Land & Natural Resources


The ranch range is dominated by both native grasses such as bluebunch and slender wheatgrass, Idaho fescue, Columbia and green needlegrass, mountain brome, and basin wildrye, along with introduced species including Timothy, Kentucky bluegrass, smooth brome, and creeping meadow foxtail. Various forbs and shrubs such as big sagebrush, willow, sticky geranium, lupine, cinquefoil, and western yarrow are also found across the landscape. We manage our land to produce a diversity of desirable plants, strong root systems, litter incorporation, and plant vigor – all indicators of a healthy range.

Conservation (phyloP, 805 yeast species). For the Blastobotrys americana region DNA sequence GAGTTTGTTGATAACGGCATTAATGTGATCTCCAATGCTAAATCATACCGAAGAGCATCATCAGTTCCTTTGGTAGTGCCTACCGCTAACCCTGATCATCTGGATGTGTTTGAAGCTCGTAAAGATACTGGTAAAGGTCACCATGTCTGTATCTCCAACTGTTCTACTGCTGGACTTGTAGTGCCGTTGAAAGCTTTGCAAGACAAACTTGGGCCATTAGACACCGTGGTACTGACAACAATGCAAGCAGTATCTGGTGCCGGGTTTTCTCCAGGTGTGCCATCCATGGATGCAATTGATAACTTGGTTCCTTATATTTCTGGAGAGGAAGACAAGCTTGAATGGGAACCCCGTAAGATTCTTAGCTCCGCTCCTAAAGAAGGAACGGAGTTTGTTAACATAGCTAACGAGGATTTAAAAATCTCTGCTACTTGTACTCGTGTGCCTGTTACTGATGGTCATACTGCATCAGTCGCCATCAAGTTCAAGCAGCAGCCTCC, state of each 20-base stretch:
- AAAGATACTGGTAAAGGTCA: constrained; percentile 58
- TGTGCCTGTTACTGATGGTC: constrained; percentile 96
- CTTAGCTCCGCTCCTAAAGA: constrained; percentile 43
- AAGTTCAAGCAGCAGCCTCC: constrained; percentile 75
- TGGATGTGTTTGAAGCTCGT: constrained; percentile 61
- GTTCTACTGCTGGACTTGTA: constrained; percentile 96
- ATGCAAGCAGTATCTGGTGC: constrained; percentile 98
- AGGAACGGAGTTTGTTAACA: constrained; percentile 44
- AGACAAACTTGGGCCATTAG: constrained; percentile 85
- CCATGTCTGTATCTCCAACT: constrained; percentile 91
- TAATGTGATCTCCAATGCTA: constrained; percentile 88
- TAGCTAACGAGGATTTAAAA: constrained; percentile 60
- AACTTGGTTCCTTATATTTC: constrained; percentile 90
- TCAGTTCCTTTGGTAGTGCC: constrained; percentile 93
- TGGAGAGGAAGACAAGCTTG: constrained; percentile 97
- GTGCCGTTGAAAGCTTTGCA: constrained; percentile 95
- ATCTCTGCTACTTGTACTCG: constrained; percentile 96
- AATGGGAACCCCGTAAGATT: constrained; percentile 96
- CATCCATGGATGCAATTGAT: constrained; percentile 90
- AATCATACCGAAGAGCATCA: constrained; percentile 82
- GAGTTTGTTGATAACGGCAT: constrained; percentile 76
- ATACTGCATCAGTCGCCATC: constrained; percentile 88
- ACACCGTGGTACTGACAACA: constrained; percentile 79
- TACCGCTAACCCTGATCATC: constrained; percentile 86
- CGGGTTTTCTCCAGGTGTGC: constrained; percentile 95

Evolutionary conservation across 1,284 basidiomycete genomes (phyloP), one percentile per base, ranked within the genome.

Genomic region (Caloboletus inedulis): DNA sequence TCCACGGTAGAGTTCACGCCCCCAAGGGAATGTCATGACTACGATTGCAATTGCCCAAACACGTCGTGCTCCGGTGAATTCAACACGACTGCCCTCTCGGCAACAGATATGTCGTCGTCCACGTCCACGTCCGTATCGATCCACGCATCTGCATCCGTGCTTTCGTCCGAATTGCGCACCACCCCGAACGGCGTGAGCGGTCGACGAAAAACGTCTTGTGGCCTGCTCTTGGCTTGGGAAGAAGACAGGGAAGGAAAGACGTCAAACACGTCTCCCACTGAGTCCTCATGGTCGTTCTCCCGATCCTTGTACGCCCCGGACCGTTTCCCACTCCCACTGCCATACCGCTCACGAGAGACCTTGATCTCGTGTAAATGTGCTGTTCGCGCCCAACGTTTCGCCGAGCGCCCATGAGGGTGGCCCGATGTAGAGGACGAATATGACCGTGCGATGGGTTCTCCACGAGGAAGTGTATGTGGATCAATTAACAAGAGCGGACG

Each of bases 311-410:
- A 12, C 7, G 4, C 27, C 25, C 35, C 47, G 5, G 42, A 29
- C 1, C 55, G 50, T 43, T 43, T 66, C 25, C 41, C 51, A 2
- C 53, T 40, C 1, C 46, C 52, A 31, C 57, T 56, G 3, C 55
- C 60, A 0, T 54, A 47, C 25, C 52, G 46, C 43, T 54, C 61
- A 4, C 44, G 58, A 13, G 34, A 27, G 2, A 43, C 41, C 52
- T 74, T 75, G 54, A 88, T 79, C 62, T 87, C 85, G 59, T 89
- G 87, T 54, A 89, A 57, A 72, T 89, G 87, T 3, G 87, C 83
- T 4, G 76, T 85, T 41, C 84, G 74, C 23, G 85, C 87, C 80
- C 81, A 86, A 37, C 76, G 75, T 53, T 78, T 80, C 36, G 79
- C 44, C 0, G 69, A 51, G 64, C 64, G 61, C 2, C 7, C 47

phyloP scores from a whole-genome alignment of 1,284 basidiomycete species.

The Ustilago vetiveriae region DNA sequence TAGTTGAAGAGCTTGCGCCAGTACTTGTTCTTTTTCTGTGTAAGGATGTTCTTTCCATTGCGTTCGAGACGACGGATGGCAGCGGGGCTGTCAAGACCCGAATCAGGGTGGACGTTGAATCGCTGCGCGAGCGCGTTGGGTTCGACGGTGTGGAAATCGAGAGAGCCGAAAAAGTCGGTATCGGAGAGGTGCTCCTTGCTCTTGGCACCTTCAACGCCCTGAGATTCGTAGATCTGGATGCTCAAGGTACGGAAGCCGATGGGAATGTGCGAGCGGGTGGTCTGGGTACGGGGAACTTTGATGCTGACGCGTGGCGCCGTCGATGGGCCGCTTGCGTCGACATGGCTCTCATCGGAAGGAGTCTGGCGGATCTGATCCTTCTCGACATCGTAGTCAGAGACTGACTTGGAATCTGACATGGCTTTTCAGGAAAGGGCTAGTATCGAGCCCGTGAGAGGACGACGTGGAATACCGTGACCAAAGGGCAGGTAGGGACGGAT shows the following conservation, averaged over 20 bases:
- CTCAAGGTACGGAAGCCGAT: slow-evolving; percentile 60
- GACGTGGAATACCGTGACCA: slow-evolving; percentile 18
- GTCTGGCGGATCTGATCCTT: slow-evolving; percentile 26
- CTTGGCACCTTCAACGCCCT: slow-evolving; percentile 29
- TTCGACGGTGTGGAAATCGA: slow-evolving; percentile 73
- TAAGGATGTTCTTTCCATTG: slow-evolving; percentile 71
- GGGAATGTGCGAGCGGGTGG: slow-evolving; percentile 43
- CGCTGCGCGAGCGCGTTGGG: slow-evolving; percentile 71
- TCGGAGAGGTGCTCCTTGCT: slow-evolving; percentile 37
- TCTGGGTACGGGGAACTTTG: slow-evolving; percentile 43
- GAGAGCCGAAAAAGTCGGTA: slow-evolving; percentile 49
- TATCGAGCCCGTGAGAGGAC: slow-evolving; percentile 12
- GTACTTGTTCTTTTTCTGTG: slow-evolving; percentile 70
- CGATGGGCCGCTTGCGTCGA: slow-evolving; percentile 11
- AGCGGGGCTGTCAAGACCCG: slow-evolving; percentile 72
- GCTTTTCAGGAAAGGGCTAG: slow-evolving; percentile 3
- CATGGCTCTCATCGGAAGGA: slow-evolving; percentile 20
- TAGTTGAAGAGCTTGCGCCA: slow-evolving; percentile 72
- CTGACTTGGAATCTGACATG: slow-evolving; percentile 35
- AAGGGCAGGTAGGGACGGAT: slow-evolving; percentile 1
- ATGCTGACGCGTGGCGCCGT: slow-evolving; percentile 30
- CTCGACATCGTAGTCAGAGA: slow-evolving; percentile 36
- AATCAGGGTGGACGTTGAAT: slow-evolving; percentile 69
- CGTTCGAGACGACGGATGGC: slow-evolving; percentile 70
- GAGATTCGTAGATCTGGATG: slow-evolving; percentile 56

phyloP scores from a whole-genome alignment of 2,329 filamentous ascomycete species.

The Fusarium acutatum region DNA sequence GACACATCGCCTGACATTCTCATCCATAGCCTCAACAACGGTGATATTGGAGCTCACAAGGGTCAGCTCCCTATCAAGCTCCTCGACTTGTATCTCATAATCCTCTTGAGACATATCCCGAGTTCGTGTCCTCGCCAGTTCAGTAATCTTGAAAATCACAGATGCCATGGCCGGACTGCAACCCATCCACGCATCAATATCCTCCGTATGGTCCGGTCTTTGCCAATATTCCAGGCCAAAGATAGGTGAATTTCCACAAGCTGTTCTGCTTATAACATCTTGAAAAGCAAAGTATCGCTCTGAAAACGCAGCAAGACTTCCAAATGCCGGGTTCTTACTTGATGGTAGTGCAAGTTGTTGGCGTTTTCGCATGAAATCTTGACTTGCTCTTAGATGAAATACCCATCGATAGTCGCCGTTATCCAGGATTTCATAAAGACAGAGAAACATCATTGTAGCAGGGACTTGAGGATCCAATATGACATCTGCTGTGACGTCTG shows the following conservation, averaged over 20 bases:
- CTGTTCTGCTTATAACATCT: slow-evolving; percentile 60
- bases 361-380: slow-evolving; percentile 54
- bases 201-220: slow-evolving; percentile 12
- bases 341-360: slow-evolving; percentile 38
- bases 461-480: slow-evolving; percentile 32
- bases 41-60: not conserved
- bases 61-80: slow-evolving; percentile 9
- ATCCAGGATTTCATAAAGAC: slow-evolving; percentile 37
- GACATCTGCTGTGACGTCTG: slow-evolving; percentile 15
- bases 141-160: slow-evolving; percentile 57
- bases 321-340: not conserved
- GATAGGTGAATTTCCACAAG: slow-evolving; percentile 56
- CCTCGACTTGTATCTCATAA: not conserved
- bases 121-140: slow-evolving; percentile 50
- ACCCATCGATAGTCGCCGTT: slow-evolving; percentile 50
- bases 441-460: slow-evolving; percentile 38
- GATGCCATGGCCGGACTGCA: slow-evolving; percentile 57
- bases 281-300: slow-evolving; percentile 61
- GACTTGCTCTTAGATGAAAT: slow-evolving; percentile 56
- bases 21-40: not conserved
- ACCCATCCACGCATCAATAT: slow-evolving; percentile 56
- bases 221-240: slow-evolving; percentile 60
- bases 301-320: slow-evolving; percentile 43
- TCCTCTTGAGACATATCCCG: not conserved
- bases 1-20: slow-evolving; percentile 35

Appropriate livestock grazing for land health and forage productivity is one of the many ranch land uses. We utilize cattle as a tool to enhance the health of the range. As grazing treatments are planned and applied, livestock numbers are adjusted to achieve desired levels of forage utilization in specific habitats (such as riparian areas and meadows) and livestock herds are moved from one area to another as often as needed to preserve and enhance the health of the ecosystem.

Soils on the ranch vary considerably in depth, stoniness, and texture. Most are silty or sandy, low in organic matter content and highly erodible when exposed to action by wind or water. Soil depth is greater in the riparian areas and bottomlands associated with floodplain sedimentation.